Evaluation of the gaming experience
As I already mentioned, the main focus of our study was to explore different types of interaction and communication between players of BrainSnake. We setup an experimental design in which six pairs of players had to play in two different conditions — one in which they were able to communicate directly face-to-face (“co-present” condition), and one in which they were isolated and prohibited from talking to each other, physically separated wearing earphones (“remote” condition). After each condition, we asked them to fill out a Game Experience Questionnaire (GEQ) which measures seven components: Immersion, Flow, Competence, Positive and Negative Affect, Tension, Challenge. On top of that, we collected post-experiment feedback through individual semi-structured interviews. We then developed a coding schema based on grounded theory to analyse the qualitative data collected through the interviews and generate insights. To do so, we particularly looked into performance metrics for closely-coupled cooperative games, such as instances in which the players would “help each other”, “work out strategies together”, or “get in each other’s way”.
Results from our study drew a rather complex picture of gaming experience. Expectedly, many participants were put off by the counter-intuitive mechanism of having to close their eyes to control the game character (especially in the remote condition), but many also appreciated the added challenge of having to rely on communication with the other player. On the other hand, there have been instances in which players decided not to talk to each other even when they were allowed to, or when communication caused them to get in each other’s way. While this is likely dependant on idiosyncratic qualities of each player and their personal gaming styles and preferences, our data suggests that closely-coupled BCI games may benefit from subtle, non-intrusive ways of communication that have lower chances of disrupting one’s level of focus and relaxation. Interestingly, a few participants explicitely indicated that they would rather use direct communication in a competitive version of BrainSnake, allowing for strategic manipulation of the opponent by using direct communication to disrupt their mental focus. Ultimately, despite our experimental design and unusual game mechanism, BrainSnake was well-received and our participants’ enthusiasm confirms the potential of BCI technologies for the gaming community.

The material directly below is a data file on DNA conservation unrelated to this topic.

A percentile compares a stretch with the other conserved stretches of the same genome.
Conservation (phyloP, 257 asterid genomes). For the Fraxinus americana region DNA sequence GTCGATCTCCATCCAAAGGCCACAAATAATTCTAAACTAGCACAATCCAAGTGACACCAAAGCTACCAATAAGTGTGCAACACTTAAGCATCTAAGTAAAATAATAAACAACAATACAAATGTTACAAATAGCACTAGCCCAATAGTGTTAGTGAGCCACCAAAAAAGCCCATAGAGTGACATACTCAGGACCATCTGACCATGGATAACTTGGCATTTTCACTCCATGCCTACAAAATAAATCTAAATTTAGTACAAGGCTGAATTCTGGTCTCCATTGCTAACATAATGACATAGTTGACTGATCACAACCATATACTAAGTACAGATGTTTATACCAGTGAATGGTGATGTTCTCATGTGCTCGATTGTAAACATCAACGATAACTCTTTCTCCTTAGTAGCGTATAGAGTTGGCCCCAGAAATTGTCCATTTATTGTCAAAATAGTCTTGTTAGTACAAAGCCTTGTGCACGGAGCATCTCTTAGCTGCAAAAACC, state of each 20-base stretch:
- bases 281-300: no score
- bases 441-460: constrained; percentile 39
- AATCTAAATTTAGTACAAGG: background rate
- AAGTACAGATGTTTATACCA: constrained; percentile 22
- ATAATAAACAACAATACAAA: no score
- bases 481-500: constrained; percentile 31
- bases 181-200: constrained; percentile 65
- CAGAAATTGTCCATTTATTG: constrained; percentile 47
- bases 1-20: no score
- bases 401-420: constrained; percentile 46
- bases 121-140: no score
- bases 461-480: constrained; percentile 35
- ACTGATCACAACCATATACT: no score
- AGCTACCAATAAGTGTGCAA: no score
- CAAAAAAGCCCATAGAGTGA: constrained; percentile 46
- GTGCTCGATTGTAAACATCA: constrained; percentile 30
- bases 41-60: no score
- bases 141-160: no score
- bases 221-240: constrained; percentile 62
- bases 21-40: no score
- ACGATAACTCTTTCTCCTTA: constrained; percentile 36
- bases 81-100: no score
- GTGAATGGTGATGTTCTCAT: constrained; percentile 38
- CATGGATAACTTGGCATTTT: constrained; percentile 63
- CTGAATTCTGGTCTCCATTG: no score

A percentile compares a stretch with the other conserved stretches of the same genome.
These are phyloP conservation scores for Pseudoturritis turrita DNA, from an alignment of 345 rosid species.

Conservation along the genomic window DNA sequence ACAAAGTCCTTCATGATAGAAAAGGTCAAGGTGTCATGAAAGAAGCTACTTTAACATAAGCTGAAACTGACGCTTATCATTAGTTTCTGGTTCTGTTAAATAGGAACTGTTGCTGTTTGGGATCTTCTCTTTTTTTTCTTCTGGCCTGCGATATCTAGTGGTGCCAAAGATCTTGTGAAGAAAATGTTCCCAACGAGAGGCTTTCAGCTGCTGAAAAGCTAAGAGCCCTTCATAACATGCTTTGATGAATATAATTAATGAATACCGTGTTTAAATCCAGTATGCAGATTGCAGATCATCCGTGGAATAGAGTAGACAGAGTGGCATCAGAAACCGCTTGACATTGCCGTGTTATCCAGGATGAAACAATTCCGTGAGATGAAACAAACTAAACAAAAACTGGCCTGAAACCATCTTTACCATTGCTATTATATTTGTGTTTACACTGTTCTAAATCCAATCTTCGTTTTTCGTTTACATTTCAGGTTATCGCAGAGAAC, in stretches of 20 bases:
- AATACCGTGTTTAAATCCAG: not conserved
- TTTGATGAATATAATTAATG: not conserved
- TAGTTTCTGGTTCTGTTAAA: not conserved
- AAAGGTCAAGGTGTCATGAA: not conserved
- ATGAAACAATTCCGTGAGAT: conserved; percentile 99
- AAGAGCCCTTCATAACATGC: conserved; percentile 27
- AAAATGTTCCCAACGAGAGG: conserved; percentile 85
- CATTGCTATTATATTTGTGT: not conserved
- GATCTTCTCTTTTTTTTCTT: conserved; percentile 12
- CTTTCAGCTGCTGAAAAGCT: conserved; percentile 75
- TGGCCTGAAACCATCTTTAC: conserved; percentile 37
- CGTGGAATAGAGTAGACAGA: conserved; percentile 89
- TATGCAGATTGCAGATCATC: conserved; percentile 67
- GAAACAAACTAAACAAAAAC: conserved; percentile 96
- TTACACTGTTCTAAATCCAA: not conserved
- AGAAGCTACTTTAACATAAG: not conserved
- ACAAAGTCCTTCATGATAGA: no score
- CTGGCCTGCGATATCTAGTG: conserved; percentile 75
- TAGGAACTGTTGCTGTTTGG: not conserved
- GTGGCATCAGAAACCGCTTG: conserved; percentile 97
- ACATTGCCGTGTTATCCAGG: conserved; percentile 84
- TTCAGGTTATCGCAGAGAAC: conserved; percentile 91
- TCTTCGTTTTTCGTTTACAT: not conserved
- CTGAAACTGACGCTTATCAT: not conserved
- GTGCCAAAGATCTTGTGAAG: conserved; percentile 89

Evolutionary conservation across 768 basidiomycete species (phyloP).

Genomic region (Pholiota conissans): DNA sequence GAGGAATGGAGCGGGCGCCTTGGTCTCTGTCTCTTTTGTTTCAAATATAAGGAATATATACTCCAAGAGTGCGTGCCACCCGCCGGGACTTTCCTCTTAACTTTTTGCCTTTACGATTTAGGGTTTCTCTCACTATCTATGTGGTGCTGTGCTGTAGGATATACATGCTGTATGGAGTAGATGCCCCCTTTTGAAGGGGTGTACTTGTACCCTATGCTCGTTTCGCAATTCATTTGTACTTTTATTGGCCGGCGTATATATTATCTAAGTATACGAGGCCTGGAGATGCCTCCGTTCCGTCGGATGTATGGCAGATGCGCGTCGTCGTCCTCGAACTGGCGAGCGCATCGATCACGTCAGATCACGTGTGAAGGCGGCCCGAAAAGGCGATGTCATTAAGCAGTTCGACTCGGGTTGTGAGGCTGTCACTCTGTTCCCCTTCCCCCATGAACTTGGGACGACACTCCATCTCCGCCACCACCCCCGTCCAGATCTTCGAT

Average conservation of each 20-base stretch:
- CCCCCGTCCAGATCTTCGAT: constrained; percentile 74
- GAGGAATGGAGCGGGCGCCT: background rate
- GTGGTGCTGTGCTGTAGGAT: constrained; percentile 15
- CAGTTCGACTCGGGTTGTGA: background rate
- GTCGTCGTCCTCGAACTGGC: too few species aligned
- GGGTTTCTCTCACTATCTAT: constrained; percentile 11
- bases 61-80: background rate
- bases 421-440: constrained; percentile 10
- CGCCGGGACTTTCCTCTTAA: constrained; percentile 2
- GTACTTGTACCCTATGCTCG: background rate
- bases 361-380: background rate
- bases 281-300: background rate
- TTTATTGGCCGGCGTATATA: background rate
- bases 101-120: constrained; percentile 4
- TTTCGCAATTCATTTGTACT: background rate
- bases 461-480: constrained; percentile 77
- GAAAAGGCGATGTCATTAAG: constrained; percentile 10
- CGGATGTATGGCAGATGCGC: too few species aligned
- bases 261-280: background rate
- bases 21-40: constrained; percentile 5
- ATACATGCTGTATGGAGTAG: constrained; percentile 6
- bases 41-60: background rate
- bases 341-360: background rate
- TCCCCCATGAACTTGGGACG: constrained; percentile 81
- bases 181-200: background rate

If you wanna know more about our study, our research paper BrainSnake: Exploring Mode of Interaction in a Cooperative Multi-brain BCI Game Based on Alpha Activity has been accepted at ACHI 2018, The Eleventh International Conference on Advances in Computer-Human Interactions that took place last March in Rome, Italy and is available online through the ThinkMind digital library.
M van Almkerk, L Brandl, R Li, P Romeo, M Poel. (2018) BrainSnake: Exploring Mode of Interaction in a Cooperative Multi-brain BCI Game Based on Alpha Activity. The Eleventh International Conference on Advances in Computer-Human Interactions, pp. 39–44